David Haigh of Johnson & Johnson presented on how they’re using dashboards in their process improvement efforts; this is much further into my comfort zone, since dashboards are an integral part of any BPM implementation. He’s part of the consumer products division rather than pharmaceutical or medical: lots of name brands that we all see and use every day.
Their process excellence program covers a range of methods and tools, but today’s talk was focused on dashboards as a visualization of a management system for your business: to set strategy, track progress, and make corrections. Like many companies, J&J has a lot of data but not very much that has been transformed into actionable information. He makes an automotive analogy: a car engine typically has 43 inputs and 35 outputs, but we drive using a dashboard that has that information rolled up into a few key indicators: speed, RPM, temperature and so on.
They see dashboards as being used for governing the company, but also for informing the company, which means that the dashboards are visible to all employees so that they understand how the company is doing, and how their job fits into the overall goals and performance. Dashboards can – and should – leverage existing reporting, especially automated reporting, in order to reduce the incremental work required to create them. They have to be specific, relating jobs to results, and relevant in terms of individual compensation metrics. They have dashboards with different of levels of details, for different audiences: real-time detailed cockpits, medium-level dashboards, and reports for when a repeatable question can’t be answered from a dashboard within three clicks (great idea for deciding when to use a dashboard versus a report, btw). They used a fairly standard, slightly waterfall-y method for developing their dashboards, although did their first rollout in about 3 months with the idea that the dashboards would be customizable to suit changing requirements. One challenge is their wide variety of data sources and the need for data manipulation and transformation before reporting and feeding into dashboards.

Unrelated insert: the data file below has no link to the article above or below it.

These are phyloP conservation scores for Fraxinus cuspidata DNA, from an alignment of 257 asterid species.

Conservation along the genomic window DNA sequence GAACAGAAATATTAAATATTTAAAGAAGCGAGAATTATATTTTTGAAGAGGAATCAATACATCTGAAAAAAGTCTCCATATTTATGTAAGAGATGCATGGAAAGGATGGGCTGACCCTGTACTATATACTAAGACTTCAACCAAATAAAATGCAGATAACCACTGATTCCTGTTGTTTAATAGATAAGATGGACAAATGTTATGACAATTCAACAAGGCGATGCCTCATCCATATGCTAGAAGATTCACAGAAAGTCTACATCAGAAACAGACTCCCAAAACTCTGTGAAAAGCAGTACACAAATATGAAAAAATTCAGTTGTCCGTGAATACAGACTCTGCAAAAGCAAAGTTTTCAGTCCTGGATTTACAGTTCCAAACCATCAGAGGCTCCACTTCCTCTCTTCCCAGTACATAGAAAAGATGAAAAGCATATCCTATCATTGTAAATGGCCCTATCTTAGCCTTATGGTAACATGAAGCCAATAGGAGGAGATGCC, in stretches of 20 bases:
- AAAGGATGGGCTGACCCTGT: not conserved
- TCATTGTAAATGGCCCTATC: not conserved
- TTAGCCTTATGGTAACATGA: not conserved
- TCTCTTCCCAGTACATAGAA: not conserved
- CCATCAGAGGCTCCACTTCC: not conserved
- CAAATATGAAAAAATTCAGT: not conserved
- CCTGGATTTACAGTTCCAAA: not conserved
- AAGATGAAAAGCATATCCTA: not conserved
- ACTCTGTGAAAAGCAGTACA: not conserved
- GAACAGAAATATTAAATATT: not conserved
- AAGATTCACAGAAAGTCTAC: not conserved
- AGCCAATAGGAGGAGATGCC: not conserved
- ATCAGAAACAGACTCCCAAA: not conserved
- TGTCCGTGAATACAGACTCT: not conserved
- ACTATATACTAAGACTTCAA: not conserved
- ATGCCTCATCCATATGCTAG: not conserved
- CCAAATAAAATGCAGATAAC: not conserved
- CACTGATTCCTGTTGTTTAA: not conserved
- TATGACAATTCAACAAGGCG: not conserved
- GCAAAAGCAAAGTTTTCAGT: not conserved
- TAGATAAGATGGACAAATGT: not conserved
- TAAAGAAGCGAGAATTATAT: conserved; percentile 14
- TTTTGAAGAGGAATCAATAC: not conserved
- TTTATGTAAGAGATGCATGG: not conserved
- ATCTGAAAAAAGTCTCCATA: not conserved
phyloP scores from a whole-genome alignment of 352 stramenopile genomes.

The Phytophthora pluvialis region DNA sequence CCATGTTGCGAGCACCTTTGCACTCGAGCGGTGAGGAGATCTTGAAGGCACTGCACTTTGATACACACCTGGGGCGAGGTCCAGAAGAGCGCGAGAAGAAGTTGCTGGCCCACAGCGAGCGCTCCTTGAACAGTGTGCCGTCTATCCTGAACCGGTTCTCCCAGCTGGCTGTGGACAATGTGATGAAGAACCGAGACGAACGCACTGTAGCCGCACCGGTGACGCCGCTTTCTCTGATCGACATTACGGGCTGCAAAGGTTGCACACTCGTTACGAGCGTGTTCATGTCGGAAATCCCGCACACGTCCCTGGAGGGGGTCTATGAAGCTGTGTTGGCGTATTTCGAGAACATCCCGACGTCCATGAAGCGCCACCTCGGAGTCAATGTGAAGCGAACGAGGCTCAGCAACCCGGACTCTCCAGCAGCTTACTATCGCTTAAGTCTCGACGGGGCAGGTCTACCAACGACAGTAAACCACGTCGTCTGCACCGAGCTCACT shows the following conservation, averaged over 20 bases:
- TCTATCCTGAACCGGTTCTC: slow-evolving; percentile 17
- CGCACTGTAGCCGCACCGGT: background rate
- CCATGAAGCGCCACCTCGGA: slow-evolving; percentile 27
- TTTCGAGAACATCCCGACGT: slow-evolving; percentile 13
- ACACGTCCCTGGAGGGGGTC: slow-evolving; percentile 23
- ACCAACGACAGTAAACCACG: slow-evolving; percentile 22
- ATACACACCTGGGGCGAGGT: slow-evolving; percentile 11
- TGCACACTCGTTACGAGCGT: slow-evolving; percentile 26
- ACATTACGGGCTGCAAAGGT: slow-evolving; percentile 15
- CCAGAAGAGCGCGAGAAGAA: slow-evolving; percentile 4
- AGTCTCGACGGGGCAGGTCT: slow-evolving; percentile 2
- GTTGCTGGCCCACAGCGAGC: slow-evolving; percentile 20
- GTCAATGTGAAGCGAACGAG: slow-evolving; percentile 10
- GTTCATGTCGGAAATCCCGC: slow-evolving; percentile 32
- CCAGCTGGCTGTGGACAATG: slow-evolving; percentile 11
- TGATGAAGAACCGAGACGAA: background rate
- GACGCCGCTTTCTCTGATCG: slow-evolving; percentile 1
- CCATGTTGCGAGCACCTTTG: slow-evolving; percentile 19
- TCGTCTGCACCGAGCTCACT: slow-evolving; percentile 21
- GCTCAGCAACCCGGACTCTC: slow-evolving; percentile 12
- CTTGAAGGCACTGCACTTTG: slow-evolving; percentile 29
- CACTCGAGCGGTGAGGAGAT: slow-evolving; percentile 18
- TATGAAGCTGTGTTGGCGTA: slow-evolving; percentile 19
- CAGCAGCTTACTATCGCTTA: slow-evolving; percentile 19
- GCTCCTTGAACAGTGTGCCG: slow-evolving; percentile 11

They had most of their reports in Excel already, and added SAP’s Xcelsius to generate dashboards from those Excel reports. That provided them with a lot of flexibility in visualization without having to rewrite their entire ETL and reporting structure (I know, export to Excel isn’t the best ETL, but if it’s already there, use it).
One of the big benefits is the cross-departmental transparency: sales and logistics can see what’s happening in each others areas, and understand how their operations interrelate. This highlights their non-traditional approach to dashboard visibility: instead of just having management view the dashboards, as happens in most companies, they expose relevant parts of the dashboard to all employees in order to bring everyone into the conversation. They actually have it on monitors in their cafeteria, as well as on the intranet. I love this approach, because I’m a big believer in the benefits of transparency within organizations: better-informed people make better decisions, and are happier in their work environment. They’re able to weave the dashboards into their process improvements and how they engage with employees in running the business: being able to show why certain decisions were made, or the impact of decisions on performance.
Their next steps are to review and improve the metrics that they collect and display, and to start involving IT to automate more of the data collection by pushing information directly to Cognos rather than Excel. There were a ton of questions from the audience on this; some are using dashboards, but many are not, and are interested in how this can help them. I’m interested in how they plan to push the dashboard results beyond just human consumption and into triggering other automated processes through event processing, but I’ll have to catch David offline for that conversation.